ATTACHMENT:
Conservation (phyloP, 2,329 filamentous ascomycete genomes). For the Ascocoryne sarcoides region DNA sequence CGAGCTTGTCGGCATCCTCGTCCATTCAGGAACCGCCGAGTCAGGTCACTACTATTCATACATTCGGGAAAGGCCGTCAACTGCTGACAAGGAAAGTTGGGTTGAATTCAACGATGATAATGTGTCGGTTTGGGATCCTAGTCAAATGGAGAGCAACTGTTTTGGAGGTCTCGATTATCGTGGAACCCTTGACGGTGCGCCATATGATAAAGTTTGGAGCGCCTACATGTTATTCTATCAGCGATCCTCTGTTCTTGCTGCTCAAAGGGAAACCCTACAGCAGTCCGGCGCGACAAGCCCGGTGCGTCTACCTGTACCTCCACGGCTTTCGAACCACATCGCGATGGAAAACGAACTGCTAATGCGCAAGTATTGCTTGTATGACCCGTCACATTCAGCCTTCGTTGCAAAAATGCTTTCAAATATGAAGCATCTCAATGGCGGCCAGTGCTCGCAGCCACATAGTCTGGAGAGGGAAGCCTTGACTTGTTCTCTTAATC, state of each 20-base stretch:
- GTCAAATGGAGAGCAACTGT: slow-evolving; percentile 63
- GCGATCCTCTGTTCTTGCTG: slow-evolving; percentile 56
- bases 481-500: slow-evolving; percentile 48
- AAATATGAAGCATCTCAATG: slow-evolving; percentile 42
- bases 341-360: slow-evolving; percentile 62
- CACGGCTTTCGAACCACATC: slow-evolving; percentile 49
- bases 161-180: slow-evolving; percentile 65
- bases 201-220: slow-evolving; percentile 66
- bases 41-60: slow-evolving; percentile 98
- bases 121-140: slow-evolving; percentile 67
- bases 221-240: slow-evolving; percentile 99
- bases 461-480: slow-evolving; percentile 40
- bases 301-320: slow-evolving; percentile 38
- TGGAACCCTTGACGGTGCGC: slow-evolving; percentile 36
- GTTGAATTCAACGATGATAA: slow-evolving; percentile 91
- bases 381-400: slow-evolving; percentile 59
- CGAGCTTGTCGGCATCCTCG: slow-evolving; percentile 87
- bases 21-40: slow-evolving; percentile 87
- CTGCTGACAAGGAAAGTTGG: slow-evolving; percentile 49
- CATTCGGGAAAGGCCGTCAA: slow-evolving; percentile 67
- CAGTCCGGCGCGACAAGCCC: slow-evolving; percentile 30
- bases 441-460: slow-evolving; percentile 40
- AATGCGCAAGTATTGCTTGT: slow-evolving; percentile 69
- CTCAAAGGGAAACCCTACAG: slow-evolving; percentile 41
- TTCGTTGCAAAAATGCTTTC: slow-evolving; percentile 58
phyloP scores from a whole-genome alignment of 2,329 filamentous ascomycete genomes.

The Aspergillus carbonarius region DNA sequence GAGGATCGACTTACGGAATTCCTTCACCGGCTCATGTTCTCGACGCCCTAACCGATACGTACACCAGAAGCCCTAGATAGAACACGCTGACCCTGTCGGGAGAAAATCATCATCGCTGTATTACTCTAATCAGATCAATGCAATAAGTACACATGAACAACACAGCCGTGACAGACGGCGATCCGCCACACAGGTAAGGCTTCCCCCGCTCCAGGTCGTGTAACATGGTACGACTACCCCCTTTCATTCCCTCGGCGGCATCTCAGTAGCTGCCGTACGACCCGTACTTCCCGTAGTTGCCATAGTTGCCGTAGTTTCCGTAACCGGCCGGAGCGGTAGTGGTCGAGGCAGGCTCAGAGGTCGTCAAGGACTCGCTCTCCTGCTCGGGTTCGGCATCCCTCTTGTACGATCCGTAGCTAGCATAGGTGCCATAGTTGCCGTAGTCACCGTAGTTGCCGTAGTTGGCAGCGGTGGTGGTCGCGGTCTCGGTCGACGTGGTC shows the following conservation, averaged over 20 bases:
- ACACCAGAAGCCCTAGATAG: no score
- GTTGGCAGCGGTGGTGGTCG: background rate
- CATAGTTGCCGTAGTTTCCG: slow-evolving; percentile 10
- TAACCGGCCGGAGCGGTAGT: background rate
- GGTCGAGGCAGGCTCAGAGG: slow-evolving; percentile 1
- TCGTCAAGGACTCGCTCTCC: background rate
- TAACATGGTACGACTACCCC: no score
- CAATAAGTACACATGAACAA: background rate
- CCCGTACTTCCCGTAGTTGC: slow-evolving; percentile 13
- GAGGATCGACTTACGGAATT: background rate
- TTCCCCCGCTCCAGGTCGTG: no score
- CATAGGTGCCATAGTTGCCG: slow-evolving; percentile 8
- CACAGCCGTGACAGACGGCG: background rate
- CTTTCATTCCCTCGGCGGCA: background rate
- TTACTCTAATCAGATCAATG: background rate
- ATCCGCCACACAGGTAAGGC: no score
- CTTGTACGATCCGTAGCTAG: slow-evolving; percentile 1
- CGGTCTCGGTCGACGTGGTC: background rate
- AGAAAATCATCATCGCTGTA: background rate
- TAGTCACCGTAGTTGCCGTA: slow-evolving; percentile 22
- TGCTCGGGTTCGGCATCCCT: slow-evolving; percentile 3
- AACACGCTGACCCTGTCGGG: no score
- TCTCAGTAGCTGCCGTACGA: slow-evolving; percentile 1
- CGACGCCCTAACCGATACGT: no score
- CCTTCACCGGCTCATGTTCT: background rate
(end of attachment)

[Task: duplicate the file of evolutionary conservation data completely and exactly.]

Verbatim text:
Conservation (phyloP, 2,329 filamentous ascomycete genomes). For the Ascocoryne sarcoides region DNA sequence CGAGCTTGTCGGCATCCTCGTCCATTCAGGAACCGCCGAGTCAGGTCACTACTATTCATACATTCGGGAAAGGCCGTCAACTGCTGACAAGGAAAGTTGGGTTGAATTCAACGATGATAATGTGTCGGTTTGGGATCCTAGTCAAATGGAGAGCAACTGTTTTGGAGGTCTCGATTATCGTGGAACCCTTGACGGTGCGCCATATGATAAAGTTTGGAGCGCCTACATGTTATTCTATCAGCGATCCTCTGTTCTTGCTGCTCAAAGGGAAACCCTACAGCAGTCCGGCGCGACAAGCCCGGTGCGTCTACCTGTACCTCCACGGCTTTCGAACCACATCGCGATGGAAAACGAACTGCTAATGCGCAAGTATTGCTTGTATGACCCGTCACATTCAGCCTTCGTTGCAAAAATGCTTTCAAATATGAAGCATCTCAATGGCGGCCAGTGCTCGCAGCCACATAGTCTGGAGAGGGAAGCCTTGACTTGTTCTCTTAATC, state of each 20-base stretch:
- GTCAAATGGAGAGCAACTGT: slow-evolving; percentile 63
- GCGATCCTCTGTTCTTGCTG: slow-evolving; percentile 56
- bases 481-500: slow-evolving; percentile 48
- AAATATGAAGCATCTCAATG: slow-evolving; percentile 42
- bases 341-360: slow-evolving; percentile 62
- CACGGCTTTCGAACCACATC: slow-evolving; percentile 49
- bases 161-180: slow-evolving; percentile 65
- bases 201-220: slow-evolving; percentile 66
- bases 41-60: slow-evolving; percentile 98
- bases 121-140: slow-evolving; percentile 67
- bases 221-240: slow-evolving; percentile 99
- bases 461-480: slow-evolving; percentile 40
- bases 301-320: slow-evolving; percentile 38
- TGGAACCCTTGACGGTGCGC: slow-evolving; percentile 36
- GTTGAATTCAACGATGATAA: slow-evolving; percentile 91
- bases 381-400: slow-evolving; percentile 59
- CGAGCTTGTCGGCATCCTCG: slow-evolving; percentile 87
- bases 21-40: slow-evolving; percentile 87
- CTGCTGACAAGGAAAGTTGG: slow-evolving; percentile 49
- CATTCGGGAAAGGCCGTCAA: slow-evolving; percentile 67
- CAGTCCGGCGCGACAAGCCC: slow-evolving; percentile 30
- bases 441-460: slow-evolving; percentile 40
- AATGCGCAAGTATTGCTTGT: slow-evolving; percentile 69
- CTCAAAGGGAAACCCTACAG: slow-evolving; percentile 41
- TTCGTTGCAAAAATGCTTTC: slow-evolving; percentile 58
phyloP scores from a whole-genome alignment of 2,329 filamentous ascomycete genomes.

The Aspergillus carbonarius region DNA sequence GAGGATCGACTTACGGAATTCCTTCACCGGCTCATGTTCTCGACGCCCTAACCGATACGTACACCAGAAGCCCTAGATAGAACACGCTGACCCTGTCGGGAGAAAATCATCATCGCTGTATTACTCTAATCAGATCAATGCAATAAGTACACATGAACAACACAGCCGTGACAGACGGCGATCCGCCACACAGGTAAGGCTTCCCCCGCTCCAGGTCGTGTAACATGGTACGACTACCCCCTTTCATTCCCTCGGCGGCATCTCAGTAGCTGCCGTACGACCCGTACTTCCCGTAGTTGCCATAGTTGCCGTAGTTTCCGTAACCGGCCGGAGCGGTAGTGGTCGAGGCAGGCTCAGAGGTCGTCAAGGACTCGCTCTCCTGCTCGGGTTCGGCATCCCTCTTGTACGATCCGTAGCTAGCATAGGTGCCATAGTTGCCGTAGTCACCGTAGTTGCCGTAGTTGGCAGCGGTGGTGGTCGCGGTCTCGGTCGACGTGGTC shows the following conservation, averaged over 20 bases:
- ACACCAGAAGCCCTAGATAG: no score
- GTTGGCAGCGGTGGTGGTCG: background rate
- CATAGTTGCCGTAGTTTCCG: slow-evolving; percentile 10
- TAACCGGCCGGAGCGGTAGT: background rate
- GGTCGAGGCAGGCTCAGAGG: slow-evolving; percentile 1
- TCGTCAAGGACTCGCTCTCC: background rate
- TAACATGGTACGACTACCCC: no score
- CAATAAGTACACATGAACAA: background rate
- CCCGTACTTCCCGTAGTTGC: slow-evolving; percentile 13
- GAGGATCGACTTACGGAATT: background rate
- TTCCCCCGCTCCAGGTCGTG: no score
- CATAGGTGCCATAGTTGCCG: slow-evolving; percentile 8
- CACAGCCGTGACAGACGGCG: background rate
- CTTTCATTCCCTCGGCGGCA: background rate
- TTACTCTAATCAGATCAATG: background rate
- ATCCGCCACACAGGTAAGGC: no score
- CTTGTACGATCCGTAGCTAG: slow-evolving; percentile 1
- CGGTCTCGGTCGACGTGGTC: background rate
- AGAAAATCATCATCGCTGTA: background rate
- TAGTCACCGTAGTTGCCGTA: slow-evolving; percentile 22
- TGCTCGGGTTCGGCATCCCT: slow-evolving; percentile 3
- AACACGCTGACCCTGTCGGG: no score
- TCTCAGTAGCTGCCGTACGA: slow-evolving; percentile 1
- CGACGCCCTAACCGATACGT: no score
- CCTTCACCGGCTCATGTTCT: background rate